Sound Recording: “After Emily”

While in her teenage years, yours foolie didn’t read much poetry. Having spent her preteen years from the age of four onward buried in books, she actually didn’t read much at all, being heavily involved in total immersion life experiences.

Then one day at about the age of nineteen she happened to come across an open book of Emily Dickinson’s poetry sitting on a chair, and read a few lines of it on her way by.

That evening was when she discovered that after reading the works of another poet suddenly she might find her own pen in motion, willy nilly.

She didn’t quite realize yet that she was channeling the spirits of the poets in question, but over the next few years, as distinguishable works from Neruda, Coleridge, E. B. Browning and all sorts of others flooded in, she began to figure it out.

Those poems have appeared, and will continue to appear, on these pages.

In these latter days, all these spirits write through yours foolie’s pen as a big happy team, and while they continue to compose in every English language style available, as well as to adopt a few more from all around the world, there’s not a prevailing concern among them that each individual piece be identifiable to a single source.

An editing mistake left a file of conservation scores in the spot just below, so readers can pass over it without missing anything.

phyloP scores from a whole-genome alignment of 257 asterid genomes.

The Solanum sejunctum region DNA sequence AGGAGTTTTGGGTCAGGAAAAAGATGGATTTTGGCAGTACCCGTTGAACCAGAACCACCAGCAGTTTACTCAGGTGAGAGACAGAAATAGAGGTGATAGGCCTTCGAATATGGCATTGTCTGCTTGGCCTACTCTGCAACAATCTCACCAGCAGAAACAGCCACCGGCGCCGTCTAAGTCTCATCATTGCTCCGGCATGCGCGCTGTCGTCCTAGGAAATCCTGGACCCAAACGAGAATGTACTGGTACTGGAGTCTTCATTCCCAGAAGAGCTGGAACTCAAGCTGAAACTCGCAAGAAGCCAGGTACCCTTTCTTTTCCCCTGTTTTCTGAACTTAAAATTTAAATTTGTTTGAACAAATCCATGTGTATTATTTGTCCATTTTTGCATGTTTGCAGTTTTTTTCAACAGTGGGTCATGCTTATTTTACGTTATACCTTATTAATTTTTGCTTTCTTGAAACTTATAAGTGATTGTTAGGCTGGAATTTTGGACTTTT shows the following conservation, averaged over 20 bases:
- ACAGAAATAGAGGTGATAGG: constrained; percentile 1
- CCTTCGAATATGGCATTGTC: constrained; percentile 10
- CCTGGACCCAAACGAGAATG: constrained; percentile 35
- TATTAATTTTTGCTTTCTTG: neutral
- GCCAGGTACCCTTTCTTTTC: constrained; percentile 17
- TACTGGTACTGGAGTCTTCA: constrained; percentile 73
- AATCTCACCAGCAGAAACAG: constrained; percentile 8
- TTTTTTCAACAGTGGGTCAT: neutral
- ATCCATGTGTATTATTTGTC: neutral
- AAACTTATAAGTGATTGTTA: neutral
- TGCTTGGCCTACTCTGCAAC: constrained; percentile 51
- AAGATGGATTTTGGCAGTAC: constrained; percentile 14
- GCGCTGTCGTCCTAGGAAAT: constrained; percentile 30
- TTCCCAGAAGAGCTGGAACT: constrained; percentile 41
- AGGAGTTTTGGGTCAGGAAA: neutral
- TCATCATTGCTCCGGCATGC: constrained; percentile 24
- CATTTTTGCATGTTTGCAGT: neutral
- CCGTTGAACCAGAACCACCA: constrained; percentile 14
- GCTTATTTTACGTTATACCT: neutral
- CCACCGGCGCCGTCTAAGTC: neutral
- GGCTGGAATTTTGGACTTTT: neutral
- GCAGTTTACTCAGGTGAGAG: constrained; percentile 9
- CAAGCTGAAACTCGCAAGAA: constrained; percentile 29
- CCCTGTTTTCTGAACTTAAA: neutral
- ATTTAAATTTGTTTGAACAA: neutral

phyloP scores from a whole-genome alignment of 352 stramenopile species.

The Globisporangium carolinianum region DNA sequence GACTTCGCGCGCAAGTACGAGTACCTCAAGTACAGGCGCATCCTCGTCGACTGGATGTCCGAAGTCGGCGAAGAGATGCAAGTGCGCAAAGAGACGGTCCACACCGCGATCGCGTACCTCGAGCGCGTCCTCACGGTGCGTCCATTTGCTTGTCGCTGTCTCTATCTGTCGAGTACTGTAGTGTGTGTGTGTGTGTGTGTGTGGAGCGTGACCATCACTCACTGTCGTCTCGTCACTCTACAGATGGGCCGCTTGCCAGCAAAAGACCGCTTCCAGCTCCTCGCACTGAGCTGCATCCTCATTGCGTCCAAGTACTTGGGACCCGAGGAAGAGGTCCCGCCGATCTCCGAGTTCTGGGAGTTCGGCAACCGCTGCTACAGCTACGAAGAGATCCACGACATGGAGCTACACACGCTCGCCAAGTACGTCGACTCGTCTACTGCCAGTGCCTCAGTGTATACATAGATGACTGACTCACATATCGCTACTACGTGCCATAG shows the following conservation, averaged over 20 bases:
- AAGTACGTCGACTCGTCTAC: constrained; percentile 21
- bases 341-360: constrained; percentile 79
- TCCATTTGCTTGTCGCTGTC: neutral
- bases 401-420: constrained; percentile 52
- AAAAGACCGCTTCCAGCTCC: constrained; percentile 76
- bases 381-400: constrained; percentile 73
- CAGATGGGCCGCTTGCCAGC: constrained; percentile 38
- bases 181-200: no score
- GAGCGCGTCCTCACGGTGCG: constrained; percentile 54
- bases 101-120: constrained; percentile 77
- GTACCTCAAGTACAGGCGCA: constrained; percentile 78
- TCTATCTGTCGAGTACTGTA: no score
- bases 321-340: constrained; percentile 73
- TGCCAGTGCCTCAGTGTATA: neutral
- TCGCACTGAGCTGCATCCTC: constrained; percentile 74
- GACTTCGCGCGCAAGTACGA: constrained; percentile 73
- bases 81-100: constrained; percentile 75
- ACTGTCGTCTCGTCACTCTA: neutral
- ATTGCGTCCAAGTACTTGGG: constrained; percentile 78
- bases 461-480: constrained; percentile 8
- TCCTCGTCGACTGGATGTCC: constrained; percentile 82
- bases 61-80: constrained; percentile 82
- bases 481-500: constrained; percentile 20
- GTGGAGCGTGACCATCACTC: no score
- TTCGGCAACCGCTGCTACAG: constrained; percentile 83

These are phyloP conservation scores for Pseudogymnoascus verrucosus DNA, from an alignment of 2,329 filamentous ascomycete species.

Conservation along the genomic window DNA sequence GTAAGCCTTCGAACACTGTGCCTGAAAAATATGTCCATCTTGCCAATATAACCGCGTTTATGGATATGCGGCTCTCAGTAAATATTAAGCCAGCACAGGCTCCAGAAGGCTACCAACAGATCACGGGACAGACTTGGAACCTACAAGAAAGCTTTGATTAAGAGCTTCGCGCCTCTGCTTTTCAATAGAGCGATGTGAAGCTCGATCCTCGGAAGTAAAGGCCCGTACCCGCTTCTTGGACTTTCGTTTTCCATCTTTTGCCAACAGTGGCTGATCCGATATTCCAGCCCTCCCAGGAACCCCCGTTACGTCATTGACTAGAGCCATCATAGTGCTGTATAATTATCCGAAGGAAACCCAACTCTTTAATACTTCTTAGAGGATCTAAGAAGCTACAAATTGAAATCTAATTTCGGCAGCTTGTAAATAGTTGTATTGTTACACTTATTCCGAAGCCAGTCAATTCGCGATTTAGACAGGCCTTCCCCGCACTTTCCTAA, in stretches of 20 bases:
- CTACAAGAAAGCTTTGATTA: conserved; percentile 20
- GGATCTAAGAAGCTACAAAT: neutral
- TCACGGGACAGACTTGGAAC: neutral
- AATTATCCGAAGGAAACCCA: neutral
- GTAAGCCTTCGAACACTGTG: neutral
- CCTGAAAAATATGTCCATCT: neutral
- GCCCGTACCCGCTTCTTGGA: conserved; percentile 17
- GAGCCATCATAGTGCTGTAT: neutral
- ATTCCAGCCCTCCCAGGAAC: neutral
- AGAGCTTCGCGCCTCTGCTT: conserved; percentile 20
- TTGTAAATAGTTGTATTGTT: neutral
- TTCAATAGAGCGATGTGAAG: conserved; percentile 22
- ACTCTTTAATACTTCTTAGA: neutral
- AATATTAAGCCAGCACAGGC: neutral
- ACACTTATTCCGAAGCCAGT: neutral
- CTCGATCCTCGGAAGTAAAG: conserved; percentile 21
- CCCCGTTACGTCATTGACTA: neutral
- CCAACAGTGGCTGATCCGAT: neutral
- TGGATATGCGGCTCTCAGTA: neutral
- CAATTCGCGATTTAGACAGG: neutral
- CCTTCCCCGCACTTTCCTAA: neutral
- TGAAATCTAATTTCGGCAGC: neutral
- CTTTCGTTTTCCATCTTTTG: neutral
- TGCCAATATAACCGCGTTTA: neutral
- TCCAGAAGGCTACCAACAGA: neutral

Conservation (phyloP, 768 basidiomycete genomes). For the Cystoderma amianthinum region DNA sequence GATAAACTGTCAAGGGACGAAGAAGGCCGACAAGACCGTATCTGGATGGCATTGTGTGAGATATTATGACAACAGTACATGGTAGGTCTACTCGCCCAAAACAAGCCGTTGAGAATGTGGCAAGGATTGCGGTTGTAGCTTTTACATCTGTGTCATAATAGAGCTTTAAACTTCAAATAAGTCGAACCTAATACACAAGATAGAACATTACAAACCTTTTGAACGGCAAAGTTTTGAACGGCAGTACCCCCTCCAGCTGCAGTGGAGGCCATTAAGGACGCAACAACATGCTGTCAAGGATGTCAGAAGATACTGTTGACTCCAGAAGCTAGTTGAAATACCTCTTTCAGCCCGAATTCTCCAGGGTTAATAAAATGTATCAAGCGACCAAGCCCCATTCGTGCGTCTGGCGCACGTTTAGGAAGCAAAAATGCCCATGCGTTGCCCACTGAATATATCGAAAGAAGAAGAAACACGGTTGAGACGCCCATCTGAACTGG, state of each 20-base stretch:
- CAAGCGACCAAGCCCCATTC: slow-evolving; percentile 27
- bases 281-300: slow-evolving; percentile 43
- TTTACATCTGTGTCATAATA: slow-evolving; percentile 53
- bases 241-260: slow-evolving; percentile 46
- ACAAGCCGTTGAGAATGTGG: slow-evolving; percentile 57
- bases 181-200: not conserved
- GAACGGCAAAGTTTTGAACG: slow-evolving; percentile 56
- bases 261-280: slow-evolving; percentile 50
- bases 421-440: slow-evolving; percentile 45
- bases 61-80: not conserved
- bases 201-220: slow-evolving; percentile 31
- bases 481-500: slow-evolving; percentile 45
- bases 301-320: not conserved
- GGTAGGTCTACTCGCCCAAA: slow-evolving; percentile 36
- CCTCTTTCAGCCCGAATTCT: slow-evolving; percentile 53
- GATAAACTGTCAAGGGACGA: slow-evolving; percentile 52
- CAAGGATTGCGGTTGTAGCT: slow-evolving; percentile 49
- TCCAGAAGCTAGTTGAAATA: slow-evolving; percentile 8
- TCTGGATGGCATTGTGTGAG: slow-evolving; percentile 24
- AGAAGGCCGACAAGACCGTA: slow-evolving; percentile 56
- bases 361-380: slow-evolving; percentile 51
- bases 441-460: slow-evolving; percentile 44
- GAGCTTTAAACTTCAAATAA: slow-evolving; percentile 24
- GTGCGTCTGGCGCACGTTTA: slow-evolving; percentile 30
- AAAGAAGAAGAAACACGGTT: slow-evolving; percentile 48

This poet is well aware that there will be some who doubt her word — or, to put it less politely, will call her a liar.

To them she responds that her responsibility in this life is to write the truth — she is much less concerned with who is capable of recognizing it and who is not, considering it sufficient evidence of the particular truths stated above that she is able to produce a flawless Shakespearean sonnet within five to fifteen minutes, without fail — on the subject of the requester’s choice. At this challenge she is indeed undefeated lifelong.

She also wonders whether these naysayers might reserve the energy of their ire for some cause sufficiently significant to the wellbeing of the whole to be genuinely deserving of it.

How do they feel about world hunger, for instance? Homelessness? Discrimination? Child violence? The refugee crisis? Perhaps a little of this “No!” energy might be channeled more constructively in one or more of those needful directions. Or perhaps not.

Please, as always, excuse in the background of this recording the noise pollution with which the poet presently lives.


“After Emily” (1:06)